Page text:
Obama calls for big clean energy push President Obama spoke in Las Vegas Monday at the National Clean Energy Summit. He was introduced by Nevada Sen. Harry Reid, who called Obama “the leader who finally put us on the path to stop climate change.” The senator also commended Obama’s administrative efforts to effect change when it’s been nearly impossible to push anything through legislatively. In his speech, Obama outlined his plan to move America from a fossil fuel-based economy to a renewable one using both executive orders and partnerships with states and the private sector. This Incredible System Generates Electricity From Living Plants This Dutch start-up has developed a way to use living plants as a continuous source of clean energy. Here’s another development worthy of applause: A Dutch start-up has developed a way to use living plants as a continuous source of clean energy – all that is needed is a light source, carbon dioxide, water, and a field or patch of plants. The company is called Plant-e, and it is showing the world how easy it can be to bring electricity to isolated regions currently without power. As shared in the video above, the system works best in wetlands or watery fields like rice paddies. Also, it doesn’t matter if the water is brackish or polluted. This means that areas unsuitable for growing crops could be repurposed as a power source.

One of the World's Largest Solar Farms to Be Built in California Desert Solar is going big. Again. The federal government on Monday green-lit a 485-megawatt solar plant that will generate enough carbon-free electricity to power 180,000 homes when it comes online in the Southern California desert. During the Great Recession, there was nothing unusual about billions of dollars in federal stimulus money fueling big green dreams of carpeting the Mojave Desert with giant solar power plants on government-owned land, a cornerstone of the Obama administration’s efforts to fight climate change. That land, however, often turned out to be home to desert tortoises, blunt-nosed leopard lizards and other endangered wildlife. Many of those projects went belly-up in part because of fierce opposition from environmental groups.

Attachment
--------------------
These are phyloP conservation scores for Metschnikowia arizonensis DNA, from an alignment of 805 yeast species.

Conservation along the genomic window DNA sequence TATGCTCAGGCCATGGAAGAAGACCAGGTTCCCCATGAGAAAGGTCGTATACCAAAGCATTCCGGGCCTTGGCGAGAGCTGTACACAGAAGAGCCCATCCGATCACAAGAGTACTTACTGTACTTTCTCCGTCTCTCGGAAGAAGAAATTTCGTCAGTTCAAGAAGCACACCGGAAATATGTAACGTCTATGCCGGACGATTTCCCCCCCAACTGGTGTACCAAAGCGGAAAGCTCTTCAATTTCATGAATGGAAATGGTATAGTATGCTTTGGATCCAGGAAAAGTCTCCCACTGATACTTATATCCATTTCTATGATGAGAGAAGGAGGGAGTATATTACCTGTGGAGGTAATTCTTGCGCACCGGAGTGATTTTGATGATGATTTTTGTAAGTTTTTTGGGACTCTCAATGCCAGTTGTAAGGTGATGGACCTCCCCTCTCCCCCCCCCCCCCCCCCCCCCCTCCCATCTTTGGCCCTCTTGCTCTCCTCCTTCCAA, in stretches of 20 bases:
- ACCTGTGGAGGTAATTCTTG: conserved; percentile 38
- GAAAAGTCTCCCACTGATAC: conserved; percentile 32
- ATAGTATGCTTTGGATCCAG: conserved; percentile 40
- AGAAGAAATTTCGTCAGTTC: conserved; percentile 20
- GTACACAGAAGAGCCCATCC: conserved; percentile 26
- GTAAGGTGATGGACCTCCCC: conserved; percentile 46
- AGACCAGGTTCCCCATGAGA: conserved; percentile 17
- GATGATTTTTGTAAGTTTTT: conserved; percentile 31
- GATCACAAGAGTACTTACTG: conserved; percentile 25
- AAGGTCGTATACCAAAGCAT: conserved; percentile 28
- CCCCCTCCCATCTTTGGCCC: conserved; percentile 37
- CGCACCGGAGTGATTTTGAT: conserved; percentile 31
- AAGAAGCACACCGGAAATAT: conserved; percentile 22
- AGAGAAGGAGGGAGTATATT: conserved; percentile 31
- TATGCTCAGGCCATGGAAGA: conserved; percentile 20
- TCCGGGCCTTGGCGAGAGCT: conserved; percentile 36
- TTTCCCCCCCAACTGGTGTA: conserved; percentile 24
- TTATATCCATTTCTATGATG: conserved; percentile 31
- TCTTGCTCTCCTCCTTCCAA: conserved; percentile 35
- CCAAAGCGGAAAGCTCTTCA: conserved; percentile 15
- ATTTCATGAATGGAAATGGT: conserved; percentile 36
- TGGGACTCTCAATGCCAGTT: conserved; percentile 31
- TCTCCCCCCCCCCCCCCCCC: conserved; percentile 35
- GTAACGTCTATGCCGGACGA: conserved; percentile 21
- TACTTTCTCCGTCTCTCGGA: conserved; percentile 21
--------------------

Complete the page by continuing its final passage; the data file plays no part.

In U.S., there are twice as many solar workers as coal miners © Time Inc. All rights reserved. is a part of the network of sites. Powered by VIP 89-Year-Old Man Develops Bladeless Bird-Friendly Wind Turbine! Wind turbines transform moving air currents into clean energy; there isn’t much to hate about that, especially when compared to the toxic emissions and high cost of fossil fuels. But wildlife conservation organizations have often expressed concerns that wind farms pose a threat to flying species bird and bat species. Eighty-nine-year-old military veteran Raymond Green decided that there’s no reason why clean energy and birds can’t coexist, so he designed the Catching Wind Power device, a bladeless wind turbine that promises to harness wind energy without harming our feathered friends.

Solar Cells with Kirigami Cuts Capture More Sunlight Most of the solar panels in the world sit on rooftops at a fixed angle, so they miss out on capturing energy during parts of every day. Now researchers have shown that by cutting solar cells into specific designs using kirigami, a variation of origami which entails cutting in addition to folding, they can allow the cells to track the sun’s angle without having to tilt the whole panel. This could have a substantial payoff: solar panels with tracking mechanisms can generate 20 to 40 percent more energy per year than those without trackers. As shown in the video here, applying a specific kirigami cut creates strips in a solar cell. Pulling the two ends in opposite directions causes the strips to tilt and assume a desired angle. The kirigami-based approach makes it possible to generate more electricity while using the same amount of semiconducting material, and accomplishes this to nearly the same degree that conventional tracking systems do, says Shtein.